• Donna Merrill

    Although I agree that things are changing, I still feel like a good comment on my Blog is worth its worth in gold!
    When I go to a blog to syndicate, I sometimes read comments because it gives me different views. Also, I can meet new friends on people’s comments. If I see a person that actually gave a great comment, I may be attracted to that person to do further syndication or business with.
    So, I would say Yes, I still like comments.

  • Nasrul Hanis

    Wow. A new perspective regarding to blog commenting – and this is interesting. Maybe we start to realize that our blogs got smaller number of comments that before and we are start worrying – but your points above gave me some eye opener – and it’s time for us to optimize this change!

  • Lionel Bachmann @ Model Trains

    I’m not a big fan of facebook commenting, and I won’t comment on a blog that uses facebook as their commenting platform. I like to have my comment on the website so the author knows there is someone who is actually reading their post. I don’t see how having my comment on the wall of my facebook profile helps interact with the post’s author. If I think the article is good, and I don’t want to leave a comment, then I’ll post a link to the article on facebook, or twitter.

  • Nick

    I admin on 3 blogs – business, personal and scout group – and I think I prefer to see comments on what I write as opposed to “Like”s and reactions, etc. If there’s something you find interesting about what I write, I’d be curious as to what it was.

    On the flipside, I’m not a fan of commenting on blogs if there are no other comments present. There’s something about being first to leave your mark that makes me question whether or not the original author intended for comments to be left.

    Though I have Facebook comments enabled on my business and personal blog, they’ve not been used yet. Disqus is a system I like and use both on my blogs and while commenting on others 🙂

  • s

    true words. comments on my own blogs have pretty much died in the recent months. though there is discussion going on both twitter and google plus.

    some comment platforms can import discussions from twitter and facebook. google plus would eventually get supported as well i guess.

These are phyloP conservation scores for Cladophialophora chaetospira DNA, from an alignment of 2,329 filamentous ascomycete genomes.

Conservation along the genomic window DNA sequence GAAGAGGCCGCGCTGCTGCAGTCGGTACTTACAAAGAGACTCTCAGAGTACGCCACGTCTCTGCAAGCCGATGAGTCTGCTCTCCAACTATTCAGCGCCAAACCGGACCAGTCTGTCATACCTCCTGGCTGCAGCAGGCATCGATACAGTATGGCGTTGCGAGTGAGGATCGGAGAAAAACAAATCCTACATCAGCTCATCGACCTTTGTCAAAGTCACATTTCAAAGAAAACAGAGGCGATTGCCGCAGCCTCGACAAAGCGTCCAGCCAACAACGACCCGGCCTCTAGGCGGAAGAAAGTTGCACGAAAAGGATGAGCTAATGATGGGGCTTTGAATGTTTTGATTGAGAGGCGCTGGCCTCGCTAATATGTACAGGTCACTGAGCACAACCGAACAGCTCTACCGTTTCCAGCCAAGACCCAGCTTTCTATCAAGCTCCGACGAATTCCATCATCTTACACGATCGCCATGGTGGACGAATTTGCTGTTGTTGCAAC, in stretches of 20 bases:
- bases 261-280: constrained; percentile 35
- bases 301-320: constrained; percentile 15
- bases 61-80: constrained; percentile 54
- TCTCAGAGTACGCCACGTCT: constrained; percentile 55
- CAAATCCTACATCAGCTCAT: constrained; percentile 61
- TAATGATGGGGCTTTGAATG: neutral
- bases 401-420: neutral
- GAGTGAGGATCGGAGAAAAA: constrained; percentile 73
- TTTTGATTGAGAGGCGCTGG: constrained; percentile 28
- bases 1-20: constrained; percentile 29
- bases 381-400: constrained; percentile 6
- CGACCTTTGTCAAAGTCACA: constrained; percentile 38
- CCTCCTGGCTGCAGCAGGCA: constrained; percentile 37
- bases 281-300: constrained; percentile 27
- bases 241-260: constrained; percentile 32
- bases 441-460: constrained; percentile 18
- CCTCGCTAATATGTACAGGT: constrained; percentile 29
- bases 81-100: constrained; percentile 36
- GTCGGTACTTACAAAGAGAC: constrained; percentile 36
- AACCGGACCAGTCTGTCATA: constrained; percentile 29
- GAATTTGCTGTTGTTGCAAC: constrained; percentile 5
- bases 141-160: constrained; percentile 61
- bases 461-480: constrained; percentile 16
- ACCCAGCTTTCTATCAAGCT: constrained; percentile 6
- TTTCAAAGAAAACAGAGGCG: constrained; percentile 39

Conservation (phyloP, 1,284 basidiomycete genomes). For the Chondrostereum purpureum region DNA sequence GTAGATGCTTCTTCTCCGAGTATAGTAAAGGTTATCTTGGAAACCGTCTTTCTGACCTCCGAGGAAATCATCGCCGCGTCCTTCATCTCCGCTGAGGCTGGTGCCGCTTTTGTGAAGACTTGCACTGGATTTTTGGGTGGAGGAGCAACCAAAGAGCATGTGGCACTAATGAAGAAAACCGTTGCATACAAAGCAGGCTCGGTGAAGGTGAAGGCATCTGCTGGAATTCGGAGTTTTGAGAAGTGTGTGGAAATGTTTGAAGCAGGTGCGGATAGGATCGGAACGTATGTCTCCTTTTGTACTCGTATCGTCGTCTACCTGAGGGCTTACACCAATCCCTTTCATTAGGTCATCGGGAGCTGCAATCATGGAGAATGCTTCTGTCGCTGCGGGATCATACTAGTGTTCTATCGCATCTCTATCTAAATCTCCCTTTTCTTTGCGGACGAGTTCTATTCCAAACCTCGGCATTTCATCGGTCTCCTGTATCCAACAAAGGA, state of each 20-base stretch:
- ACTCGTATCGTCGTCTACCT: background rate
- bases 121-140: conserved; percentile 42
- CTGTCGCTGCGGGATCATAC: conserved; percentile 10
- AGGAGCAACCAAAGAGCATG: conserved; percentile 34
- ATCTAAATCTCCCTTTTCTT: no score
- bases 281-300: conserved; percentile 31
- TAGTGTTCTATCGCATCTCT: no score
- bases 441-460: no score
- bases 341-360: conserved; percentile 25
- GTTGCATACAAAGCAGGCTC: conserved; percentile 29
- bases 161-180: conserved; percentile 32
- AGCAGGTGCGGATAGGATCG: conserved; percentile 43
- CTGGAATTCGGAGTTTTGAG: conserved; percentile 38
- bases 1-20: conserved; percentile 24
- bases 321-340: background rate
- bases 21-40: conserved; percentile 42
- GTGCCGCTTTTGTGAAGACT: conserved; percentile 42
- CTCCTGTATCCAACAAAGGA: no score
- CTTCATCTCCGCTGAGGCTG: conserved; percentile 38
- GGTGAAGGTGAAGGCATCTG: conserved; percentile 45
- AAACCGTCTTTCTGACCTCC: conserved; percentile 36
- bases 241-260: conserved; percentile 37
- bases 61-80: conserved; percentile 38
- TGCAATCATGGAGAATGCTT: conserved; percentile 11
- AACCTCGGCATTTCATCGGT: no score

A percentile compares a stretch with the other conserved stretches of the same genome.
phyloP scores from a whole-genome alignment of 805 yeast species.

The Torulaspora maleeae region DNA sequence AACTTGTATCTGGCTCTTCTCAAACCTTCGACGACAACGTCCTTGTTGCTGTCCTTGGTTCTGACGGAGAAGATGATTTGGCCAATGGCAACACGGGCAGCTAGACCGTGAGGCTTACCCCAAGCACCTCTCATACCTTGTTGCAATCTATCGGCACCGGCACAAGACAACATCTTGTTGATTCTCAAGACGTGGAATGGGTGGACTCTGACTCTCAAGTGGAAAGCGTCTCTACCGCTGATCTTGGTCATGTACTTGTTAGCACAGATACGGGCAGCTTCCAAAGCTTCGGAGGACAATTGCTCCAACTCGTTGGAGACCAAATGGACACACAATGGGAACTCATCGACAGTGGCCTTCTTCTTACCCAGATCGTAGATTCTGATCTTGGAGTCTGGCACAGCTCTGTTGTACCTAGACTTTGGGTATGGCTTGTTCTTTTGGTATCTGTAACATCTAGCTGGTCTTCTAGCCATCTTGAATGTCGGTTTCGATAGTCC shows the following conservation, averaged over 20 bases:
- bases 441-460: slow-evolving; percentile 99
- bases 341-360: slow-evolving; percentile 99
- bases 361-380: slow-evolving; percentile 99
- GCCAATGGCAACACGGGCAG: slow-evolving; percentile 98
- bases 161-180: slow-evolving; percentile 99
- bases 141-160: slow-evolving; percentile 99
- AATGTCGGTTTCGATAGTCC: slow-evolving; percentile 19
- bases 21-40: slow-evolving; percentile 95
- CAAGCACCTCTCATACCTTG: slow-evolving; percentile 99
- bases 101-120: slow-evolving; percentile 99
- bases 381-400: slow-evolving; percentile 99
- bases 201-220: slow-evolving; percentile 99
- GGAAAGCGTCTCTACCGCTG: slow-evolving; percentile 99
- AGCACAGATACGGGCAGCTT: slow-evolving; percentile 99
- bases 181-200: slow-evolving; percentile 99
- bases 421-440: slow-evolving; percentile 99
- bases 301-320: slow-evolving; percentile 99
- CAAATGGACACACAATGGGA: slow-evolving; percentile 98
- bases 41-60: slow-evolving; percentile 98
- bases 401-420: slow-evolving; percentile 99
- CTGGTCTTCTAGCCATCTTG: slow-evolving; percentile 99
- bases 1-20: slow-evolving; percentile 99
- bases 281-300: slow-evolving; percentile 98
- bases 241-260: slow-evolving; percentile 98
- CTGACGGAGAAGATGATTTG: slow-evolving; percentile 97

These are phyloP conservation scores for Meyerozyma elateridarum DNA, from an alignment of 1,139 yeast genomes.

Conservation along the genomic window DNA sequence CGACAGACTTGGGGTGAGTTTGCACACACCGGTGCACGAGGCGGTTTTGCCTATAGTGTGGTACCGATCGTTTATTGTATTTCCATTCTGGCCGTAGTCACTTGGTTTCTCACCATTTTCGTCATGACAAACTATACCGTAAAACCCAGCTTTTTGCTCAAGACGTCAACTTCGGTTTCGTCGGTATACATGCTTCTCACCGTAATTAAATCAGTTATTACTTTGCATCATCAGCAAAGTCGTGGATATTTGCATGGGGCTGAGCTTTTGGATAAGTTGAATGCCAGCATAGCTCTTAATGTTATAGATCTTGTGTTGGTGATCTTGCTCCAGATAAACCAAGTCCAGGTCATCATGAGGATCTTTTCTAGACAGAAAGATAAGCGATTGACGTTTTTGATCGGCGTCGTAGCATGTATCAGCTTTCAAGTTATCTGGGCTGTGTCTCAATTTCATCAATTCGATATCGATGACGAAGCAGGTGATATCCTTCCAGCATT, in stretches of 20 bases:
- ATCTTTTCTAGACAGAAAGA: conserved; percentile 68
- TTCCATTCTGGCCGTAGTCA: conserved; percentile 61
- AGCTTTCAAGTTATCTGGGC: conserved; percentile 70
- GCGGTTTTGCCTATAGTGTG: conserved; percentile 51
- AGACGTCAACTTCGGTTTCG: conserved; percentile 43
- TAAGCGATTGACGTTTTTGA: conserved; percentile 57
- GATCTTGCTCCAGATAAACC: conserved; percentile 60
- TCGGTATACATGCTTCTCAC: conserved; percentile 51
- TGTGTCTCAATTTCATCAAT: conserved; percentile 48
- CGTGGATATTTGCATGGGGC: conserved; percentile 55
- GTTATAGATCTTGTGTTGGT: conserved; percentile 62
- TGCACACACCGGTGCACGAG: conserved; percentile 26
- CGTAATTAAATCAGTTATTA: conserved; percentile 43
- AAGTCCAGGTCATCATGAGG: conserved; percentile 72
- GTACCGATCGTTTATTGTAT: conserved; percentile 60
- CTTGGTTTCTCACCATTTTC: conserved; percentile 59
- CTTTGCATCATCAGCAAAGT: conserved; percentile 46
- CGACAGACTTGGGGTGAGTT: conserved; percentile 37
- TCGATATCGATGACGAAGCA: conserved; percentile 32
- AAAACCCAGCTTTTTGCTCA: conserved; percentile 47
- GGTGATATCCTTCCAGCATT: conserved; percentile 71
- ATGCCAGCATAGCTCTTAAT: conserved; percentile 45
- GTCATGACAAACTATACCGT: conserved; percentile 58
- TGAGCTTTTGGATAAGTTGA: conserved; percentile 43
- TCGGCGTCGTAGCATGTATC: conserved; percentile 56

but the fact remains, people no longer like to comment on blogs. unless you are techcrunch or engadget or mashable.

  • Margaret Adams

    There’s also been a Twitter conversation on this subject, following the post.

    I share posts in several ways, via Twitter, via Facebook (business page) and then from my business page to my personal profile. Then I go over to LinkedIn and post an update.

    I did all of these things to help to promote this post. I wonder how many new people came into contact with Daily Blog Tips as a result.

    Glad to have given fellow readers of this blog some food for thought.

  • Marine

    Interesting observation. I think Facebook and other social networks has become both blessing and a curse for blogs. On one hand they simplify the process of finding an audience on the other the mechanisms as “like” stop the discussion going.
    I think another problem of the lack of comments is the content. I do a sports blog and the reason why I started was that I found there is little variety of information on the mainstream sites. Unfortunately, blogs often go the same way, everyone writes about the same things and sometimes when I read articles I have a feeling that the bloggers did just a bit of copying and pasting from the mainstream sites.

  • Mike

    The game is definitely changing, not dying. As a blog owner, you gotta roll with the new advances in social networking and user interaction. I think this gives users more flexibility on how to share/promote/converse about a topic that interests them.

    Great tip about the facebook comments, gonna have to enable that on my sites. I think it helps with social stickiness and makes you look like you’re on the up and up.

  • Jerrick

    As a blogger ,ofcourse you wish that your reader would help you to share and post in their social media so you can get more traffic.
    But not every reader will do this because some people do not like other to know what you actually doing and some people would like to stay anonymous.
    If you won’t believe, you change your comment box which only allow blogger, facebook user and twiiter to comment with their account.
    They will rather do not post or share anything.